cross-border estatee,estate planning expats

Thanks to a unique blend of ecological diversity, pristine beaches, and economic prosperity anchored by the Panama Canal, Panama has long been a desirable destination for US citizens seeking to live abroad. With the Panama Canal expansion finally set to open, this Central American country is likely to see an even greater influx of capital and expats in the years to come.

If you are planning to relocate to Panama, or if you are a US expat currently living in Panama, among the many issues that you need to consider is how living abroad will affect your estate plan. Do you have an estate plan in the US? If so, will it remain valid in Panama? If not, should you create one? Do you need a separate plan to cover your Panamanian assets? These are just some of the important questions that you will need to address to make sure your final wishes are carried through.

Is My US Estate Plan Enough?

Owning Property in Multiple Countries

In the United States, owning property in multiple states can create significant challenges for administering your estate – particularly when you have assets that are subject to the probate process. With that in mind, you can imagine the complexities that are involved when you own property overseas.

From the Panamanian perspective, similar complications arise, as well. Suppose you have a will in the US and a will in Panama. If they overlap – even a little bit – which one controls? Does one will void the other? These are critical questions that counsel in favor of working with an experienced international estate planning attorney to make sure that you have a solid plan in place.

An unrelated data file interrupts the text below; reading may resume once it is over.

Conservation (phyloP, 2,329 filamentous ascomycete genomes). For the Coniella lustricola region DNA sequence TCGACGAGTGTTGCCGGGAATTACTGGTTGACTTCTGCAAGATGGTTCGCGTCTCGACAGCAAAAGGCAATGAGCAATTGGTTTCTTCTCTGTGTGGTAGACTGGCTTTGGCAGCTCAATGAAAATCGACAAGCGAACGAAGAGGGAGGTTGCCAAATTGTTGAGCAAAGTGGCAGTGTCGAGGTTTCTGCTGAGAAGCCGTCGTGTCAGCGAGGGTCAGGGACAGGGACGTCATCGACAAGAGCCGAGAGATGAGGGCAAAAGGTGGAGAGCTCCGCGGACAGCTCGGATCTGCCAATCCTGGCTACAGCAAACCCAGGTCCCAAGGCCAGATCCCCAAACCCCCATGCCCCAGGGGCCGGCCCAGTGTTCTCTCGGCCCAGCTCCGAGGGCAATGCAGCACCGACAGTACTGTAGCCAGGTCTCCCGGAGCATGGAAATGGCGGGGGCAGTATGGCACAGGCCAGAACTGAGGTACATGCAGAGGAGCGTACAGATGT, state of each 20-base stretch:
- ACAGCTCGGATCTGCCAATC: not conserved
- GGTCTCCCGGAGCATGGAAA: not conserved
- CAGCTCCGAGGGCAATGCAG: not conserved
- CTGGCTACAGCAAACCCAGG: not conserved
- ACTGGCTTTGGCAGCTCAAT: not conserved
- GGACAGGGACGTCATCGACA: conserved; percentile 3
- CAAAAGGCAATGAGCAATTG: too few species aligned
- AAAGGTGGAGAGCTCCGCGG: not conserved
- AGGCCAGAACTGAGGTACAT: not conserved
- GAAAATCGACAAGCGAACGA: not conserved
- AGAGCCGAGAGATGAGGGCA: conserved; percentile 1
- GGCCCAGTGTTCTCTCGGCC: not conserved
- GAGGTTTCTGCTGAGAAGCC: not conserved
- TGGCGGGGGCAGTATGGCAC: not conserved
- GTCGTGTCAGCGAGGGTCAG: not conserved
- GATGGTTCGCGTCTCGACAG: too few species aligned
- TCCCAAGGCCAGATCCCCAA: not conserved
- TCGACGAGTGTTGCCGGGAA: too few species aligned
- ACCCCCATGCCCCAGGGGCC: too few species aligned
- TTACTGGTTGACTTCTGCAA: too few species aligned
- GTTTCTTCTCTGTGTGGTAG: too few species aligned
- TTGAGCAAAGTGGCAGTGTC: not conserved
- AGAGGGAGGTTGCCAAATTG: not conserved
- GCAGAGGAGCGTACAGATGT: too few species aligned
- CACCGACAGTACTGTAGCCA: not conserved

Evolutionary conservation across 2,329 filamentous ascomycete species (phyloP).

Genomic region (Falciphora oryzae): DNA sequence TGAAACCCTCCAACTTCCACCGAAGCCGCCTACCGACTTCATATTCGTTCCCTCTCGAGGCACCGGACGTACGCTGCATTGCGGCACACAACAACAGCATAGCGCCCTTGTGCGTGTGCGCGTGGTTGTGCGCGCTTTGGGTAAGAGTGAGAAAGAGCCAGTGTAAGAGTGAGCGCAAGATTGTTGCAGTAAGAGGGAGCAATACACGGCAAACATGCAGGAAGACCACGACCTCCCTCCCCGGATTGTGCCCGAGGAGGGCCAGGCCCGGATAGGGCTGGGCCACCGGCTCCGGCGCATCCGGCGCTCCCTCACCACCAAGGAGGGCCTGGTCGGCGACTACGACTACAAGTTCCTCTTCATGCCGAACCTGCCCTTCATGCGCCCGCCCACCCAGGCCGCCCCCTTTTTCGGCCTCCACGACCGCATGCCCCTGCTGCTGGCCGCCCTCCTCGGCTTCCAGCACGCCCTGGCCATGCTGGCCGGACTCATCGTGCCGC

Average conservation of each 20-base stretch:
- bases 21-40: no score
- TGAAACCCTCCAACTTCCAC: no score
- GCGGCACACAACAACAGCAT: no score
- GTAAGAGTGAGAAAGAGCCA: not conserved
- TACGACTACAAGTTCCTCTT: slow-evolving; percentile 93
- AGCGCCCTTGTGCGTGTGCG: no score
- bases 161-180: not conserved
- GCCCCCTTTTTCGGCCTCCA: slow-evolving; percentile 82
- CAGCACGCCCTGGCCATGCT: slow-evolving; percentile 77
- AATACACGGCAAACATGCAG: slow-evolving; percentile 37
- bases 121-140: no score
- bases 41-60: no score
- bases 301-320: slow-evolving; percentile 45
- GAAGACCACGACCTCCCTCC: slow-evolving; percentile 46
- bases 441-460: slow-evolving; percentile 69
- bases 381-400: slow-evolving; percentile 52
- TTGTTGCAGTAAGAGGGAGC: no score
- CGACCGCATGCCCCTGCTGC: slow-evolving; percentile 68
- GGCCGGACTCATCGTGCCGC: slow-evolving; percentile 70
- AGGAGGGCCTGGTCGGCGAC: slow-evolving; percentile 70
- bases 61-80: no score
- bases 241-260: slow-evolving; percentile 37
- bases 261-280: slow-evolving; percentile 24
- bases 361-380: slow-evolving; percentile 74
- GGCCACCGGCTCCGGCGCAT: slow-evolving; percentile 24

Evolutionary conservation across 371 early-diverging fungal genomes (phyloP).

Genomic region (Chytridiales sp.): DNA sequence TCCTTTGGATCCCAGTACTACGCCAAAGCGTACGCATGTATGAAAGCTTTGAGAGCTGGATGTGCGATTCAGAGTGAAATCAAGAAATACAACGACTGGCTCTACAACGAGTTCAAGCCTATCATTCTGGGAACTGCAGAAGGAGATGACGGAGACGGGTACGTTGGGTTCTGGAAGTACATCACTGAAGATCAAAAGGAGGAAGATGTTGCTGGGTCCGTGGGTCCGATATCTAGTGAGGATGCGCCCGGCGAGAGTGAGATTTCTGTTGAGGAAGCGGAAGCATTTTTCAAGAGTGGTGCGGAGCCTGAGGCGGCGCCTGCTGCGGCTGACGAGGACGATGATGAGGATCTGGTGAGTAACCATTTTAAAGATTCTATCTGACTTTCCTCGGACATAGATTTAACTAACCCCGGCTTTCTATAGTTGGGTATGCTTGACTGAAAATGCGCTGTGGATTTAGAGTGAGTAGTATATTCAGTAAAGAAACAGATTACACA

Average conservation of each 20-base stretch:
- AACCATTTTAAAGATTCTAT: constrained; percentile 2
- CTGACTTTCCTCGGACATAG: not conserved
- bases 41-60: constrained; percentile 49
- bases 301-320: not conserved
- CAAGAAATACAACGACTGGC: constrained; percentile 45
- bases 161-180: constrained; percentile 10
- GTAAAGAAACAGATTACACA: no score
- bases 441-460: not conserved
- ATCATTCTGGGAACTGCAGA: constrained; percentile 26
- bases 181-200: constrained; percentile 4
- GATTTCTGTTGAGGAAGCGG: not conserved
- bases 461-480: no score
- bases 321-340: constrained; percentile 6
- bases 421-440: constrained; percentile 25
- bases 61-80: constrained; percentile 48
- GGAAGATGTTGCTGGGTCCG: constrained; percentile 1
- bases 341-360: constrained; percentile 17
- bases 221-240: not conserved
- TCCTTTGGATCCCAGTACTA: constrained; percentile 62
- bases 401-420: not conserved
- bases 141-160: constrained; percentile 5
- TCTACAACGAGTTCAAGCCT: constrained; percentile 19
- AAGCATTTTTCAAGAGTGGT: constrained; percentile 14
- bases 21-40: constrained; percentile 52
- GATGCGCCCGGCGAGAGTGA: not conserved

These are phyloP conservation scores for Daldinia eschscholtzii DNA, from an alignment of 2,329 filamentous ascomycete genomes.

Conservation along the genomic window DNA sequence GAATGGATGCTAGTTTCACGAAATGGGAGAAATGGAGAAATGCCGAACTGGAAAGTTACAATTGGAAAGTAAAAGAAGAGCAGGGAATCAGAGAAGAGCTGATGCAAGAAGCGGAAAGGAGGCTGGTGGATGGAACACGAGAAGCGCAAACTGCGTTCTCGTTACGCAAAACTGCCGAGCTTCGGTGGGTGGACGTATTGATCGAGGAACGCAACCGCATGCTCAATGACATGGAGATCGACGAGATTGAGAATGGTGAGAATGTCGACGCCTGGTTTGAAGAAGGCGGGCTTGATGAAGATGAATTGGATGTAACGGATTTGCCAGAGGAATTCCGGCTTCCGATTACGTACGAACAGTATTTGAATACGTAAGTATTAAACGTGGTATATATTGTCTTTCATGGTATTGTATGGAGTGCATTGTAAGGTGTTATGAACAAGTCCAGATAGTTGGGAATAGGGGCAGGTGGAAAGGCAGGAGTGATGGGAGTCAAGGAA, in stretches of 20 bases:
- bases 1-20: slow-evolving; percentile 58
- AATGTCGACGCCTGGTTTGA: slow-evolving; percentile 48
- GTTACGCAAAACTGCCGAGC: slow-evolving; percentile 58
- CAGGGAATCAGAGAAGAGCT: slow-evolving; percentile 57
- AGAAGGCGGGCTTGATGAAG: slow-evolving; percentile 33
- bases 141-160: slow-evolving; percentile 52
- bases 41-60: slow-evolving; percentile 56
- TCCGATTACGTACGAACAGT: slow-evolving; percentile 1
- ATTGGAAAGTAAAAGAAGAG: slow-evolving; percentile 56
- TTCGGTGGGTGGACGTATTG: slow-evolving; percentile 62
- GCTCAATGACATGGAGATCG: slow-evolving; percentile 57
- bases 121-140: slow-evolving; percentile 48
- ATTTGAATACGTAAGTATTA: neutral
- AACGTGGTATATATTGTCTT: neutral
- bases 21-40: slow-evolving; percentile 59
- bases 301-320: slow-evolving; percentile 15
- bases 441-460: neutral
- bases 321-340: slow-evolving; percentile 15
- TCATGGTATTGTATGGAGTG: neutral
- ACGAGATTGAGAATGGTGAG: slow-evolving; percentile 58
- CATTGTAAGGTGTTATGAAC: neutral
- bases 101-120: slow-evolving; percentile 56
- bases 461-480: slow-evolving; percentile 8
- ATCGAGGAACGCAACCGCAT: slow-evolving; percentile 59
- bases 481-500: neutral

Validity of US Wills in Panama

Perhaps the “easiest” answer to cross-border estate planning is simply to have a carefully crafted will in both countries (this is a hypothetical example – for reasons discussed below, there are a number of reasons why other options may actually be better). If drafted appropriately to avoid inconsistencies and issues that can lead to one of your wills being disregarded, having one will that satisfies the appropriate state-level requirements in the US and another that satisfies the formality requirements in Panama may be the way to go. While Panamanian law will recognize some wills granted abroad (important side note: Panama does not recognize foreign joint wills), in order to have your US will recognized in Panama, you need to make sure that it both:

  • Satisfies all relevant formalities, and
  • Gets filed with the appropriate Panama Consul.

Rather than trying to have one will satisfy two jurisdictions’ legal requirements and address the distribution of assets held across multiple countries, it may make sense to have separate plans in each locale. That said, under appropriate circumstances, a single, comprehensive planning document will be most appropriate under certain circumstances. In short, there really is no one easy answer, and it will be important to evaluate your options and make an informed decision based upon a careful assessment of your own personal circumstances.

Will Substitutes in Panama

Of course, as we have previously discussed, wills have their drawbacks – the most significant of which is that they are subject to the probate process. Probate takes time, can be expensive, and often leads to unnecessary complications and disputes for loved ones left behind. As a result, we frequently advocate against using a will as the primary document in one’s estate plan.

To avoid probate as much as possible, one of the best options in the US will usually be what is known as a revocable living trust. In Panama, there are various “will substitutes” available, as well. Two of the most common are:

  • Panamanian Trusts
  • Private Interest Foundations

Panamanian Trusts